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Reliability and Cultural Applicability of the Greek Version of the International Personality Disorders Examination

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Reliability and Cultural Applicability of the Greek Version of the International Personality Disorders Examination

K N Fountoulakis et al. BMC Psychiatry.

Abstract

Background: The International Personality Disorders Examination (IPDE) constitutes the proposal of the WHO for the reliable diagnosis of personality disorders (PD). The IPDE assesses pathological personality and is compatible both with DSM-IV and ICD-10 diagnosis. However it is important to test the reliability and cultural applicability of different IPDE translations.

Methods: Thirty-one patients (12 male and 19 female) aged 35.25 +/- 11.08 years, took part in the study. Three examiners applied the interview (23 interviews of two and 8 interviews of 3 examiners, that is 47 pairs of interviews and 70 single interviews). The phi coefficient was used to test categorical diagnosis agreement and the Pearson Product Moment correlation coefficient to test agreement concerning the number of criteria met.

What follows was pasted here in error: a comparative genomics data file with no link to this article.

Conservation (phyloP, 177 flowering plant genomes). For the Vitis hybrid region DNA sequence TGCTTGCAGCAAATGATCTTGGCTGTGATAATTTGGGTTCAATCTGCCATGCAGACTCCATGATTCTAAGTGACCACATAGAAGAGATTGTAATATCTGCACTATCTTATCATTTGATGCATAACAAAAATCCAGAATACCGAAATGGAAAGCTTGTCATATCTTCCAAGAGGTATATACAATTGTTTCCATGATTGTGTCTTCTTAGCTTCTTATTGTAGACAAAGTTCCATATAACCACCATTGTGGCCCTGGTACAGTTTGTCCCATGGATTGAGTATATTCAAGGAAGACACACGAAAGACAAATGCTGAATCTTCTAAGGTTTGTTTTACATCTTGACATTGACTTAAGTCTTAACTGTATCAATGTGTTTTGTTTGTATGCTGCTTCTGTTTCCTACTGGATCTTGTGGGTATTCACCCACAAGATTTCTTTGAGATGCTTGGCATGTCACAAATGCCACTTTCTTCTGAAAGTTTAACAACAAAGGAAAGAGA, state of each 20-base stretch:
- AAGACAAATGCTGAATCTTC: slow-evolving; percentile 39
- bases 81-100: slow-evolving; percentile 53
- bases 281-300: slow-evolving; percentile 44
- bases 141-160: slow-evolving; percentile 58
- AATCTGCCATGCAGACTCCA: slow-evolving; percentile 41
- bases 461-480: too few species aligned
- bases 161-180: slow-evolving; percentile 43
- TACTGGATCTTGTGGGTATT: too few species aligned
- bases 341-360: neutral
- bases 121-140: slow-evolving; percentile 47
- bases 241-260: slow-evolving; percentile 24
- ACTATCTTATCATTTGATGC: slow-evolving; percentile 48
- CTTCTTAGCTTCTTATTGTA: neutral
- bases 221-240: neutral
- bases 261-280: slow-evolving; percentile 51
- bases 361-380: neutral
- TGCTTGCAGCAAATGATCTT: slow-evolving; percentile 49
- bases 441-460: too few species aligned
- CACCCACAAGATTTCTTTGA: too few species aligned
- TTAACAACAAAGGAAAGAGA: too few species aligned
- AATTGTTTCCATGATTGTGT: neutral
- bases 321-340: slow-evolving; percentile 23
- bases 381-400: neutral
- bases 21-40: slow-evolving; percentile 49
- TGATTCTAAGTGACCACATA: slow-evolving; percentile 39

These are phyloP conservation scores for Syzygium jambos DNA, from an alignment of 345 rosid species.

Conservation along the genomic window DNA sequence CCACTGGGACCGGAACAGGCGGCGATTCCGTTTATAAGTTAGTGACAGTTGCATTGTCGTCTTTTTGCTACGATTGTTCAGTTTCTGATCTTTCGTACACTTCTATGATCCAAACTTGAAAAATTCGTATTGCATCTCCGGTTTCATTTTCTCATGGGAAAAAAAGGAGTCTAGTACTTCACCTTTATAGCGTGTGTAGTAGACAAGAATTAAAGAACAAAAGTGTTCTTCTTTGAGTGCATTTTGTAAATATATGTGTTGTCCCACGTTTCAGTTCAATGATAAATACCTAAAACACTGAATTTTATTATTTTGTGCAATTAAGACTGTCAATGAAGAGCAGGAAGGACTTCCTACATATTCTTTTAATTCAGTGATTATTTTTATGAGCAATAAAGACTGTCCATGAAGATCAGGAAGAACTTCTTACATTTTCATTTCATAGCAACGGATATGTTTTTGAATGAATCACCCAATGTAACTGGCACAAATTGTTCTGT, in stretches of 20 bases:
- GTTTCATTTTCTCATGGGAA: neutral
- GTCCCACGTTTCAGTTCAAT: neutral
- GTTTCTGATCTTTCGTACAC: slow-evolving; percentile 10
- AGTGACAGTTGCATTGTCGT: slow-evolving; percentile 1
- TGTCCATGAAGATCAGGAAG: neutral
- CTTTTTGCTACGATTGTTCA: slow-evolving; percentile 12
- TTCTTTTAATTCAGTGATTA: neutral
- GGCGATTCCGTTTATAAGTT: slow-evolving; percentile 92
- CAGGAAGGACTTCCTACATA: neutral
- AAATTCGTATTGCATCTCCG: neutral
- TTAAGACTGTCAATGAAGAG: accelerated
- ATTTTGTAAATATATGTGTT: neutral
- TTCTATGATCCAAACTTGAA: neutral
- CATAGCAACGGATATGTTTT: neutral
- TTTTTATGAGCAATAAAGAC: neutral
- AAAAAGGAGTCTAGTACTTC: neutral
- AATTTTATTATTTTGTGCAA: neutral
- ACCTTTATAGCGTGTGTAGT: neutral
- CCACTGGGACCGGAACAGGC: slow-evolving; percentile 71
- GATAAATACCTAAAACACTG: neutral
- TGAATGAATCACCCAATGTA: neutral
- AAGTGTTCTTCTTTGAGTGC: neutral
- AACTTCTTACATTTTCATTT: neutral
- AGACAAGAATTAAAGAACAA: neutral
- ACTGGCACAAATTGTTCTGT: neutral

Results: Translation and back-translation did not reveal specific problems. Results suggested that reliability of the Greek translation is good. However, socio-cultural factors (family coherence, work environment etc) could affect the application of some of the IPDE items in Greece. The diagnosis of any PD was highly reliable with phi >0.92. However, diagnosis of non-specific PD was not reliable at all (phi close to 0) suggesting that this is a true residual category. Diagnosis of specific PDs were highly reliable with the exception of schizoid PD. Diagnosis of antisocial and Borderline PDs were perfectly reliable with phi equal to 1.00.

Conclusions: The Greek translation of the IPDE is a reliable instrument for the assessment of personality disorder but cultural variation may limit its applicability in international comparisons.

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